Books are such a unique kind of art, they whisper different things to different people. A book is always being remade by the reader and it’s never the same for two people. So yes, I do agree that books have that magical quality about them that bring people together. I have a friend whose personality clashes with mine but one time, we both loved the same book and kept talking about it for hours even though we normally just chat about silly things!

9. There were many themes in the novel- war, love, books, and friendship to name a few. Which theme impacted you the most?

Friendship and the courage to stand up for what is right. Elizabeth’s bravery made such an impact on me and I felt crushed when I found out what happened to her and to Kit’s father. They seemed such good people and they should get their own happy ending but wars take all the happiness away and throw it in the ocean. What I found most endearing was how the book club took care of Kit without questioning what to do with her. They all shared their love and kindness with the child and that to me shows that love endures and friendships can extend even beyond one’s lifetime. I also loved the notion of books as this universal forces of friendship and bonding and how they read to keep boredom away and shared stories with each other in order to make their lives more tolerable.

 10. Through researching material for her book, Juliet got first-hand accounts of many Guernsey’s residence memories of the Occupation. Which memories or stories made an impact on you? Which one was the most memorable?

The most memorable were the terrible stories of Guernsey’s prisoners. How they were left to death, how they roamed the island searching for food. How they were basically treated like meat because they were expendable. What a horrific notion. I also took to heart the stories of evacuated children. I cannot even imagine how terrible it must’ve been, to not see your children or grandchildren for several years and to not know if they were all right. But what made me feel better is to hear the stories of German soldiers who shared their medicines with worried mothers, desperately trying to save their children. This showed such compassion and universal love, it made the unbearable war stories slightly less painful.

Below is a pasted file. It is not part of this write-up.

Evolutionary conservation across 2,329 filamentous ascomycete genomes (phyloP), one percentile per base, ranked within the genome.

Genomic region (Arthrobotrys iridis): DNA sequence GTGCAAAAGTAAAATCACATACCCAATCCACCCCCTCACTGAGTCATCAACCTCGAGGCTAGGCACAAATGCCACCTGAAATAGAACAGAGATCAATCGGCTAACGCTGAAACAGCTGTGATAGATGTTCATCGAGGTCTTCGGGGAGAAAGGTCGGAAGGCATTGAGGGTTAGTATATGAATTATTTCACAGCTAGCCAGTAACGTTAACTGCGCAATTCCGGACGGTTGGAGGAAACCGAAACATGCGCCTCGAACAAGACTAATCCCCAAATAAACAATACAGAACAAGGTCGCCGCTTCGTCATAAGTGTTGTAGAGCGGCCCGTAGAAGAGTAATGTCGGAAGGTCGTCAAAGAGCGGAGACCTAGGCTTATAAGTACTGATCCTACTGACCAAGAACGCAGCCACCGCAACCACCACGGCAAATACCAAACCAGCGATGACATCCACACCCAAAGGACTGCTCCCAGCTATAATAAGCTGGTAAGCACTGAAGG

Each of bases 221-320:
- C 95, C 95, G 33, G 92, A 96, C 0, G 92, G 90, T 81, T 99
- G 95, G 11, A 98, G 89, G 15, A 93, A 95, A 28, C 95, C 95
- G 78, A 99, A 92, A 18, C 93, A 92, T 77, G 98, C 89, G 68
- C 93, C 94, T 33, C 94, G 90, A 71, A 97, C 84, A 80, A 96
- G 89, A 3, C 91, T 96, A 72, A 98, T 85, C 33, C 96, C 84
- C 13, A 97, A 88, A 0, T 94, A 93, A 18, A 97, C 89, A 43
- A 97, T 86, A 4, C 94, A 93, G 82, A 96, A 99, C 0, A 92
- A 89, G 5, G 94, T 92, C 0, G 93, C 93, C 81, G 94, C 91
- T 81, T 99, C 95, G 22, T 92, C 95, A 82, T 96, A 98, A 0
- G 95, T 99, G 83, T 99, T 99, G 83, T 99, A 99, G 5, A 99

It Ends With Us by Colleen Hoover

TRIGGERS: domestic abuse

As a deeply personal novel, this story offers a lot and while it is not my favourite CoHo book it is perhaps the best when it comes to the structure and the overall message. I had some issues with the writing (again) and wasn’t blown away by the story as a lot of people were. To me it was good but a bit over the top when it comes to characters and their personal stories.

I’ve noticed this before with Hoover, she tends to write characters who are deeply scarred and “damaged” but here it felt too much, every person had their own tragedy lurking in their past. And yes, I do think we are all a bit screwed up but this was just taking it to a whole new level and it was simply TOO MUCH.

My favourite parts of this novel were actually the flashbacks. I didn’t care for Ryle that much because I got a hunch something would be off with him, like the relationship was too perfect. Atlas was such a sweetheart but perhaps a bit too cheesy at times. I really liked how the relationship between Lily and her mother was portrayed, and the ending was just beautiful.

However, I do have some issues with how CoHo wanted to sort of excuse Ryle’s behaviour by giving him this tragic childhood backstory. Yes, I agree, it was horrendous (and a bit too much in my opinion) but I felt like she used that story to explain his awful behaviour. So what you’re saying is, he wouldn’t have acted the way he did if he had a happy childhood? Seriously?

Lilys bravery and her final decision was what made this story a good one. I applaud her for her courage. And I also think CoHo was really brave to tell her side of the story and to go this deep into it. Domestic abuse is something that is still not discussed enough and I think she really helped women by sharing her experience.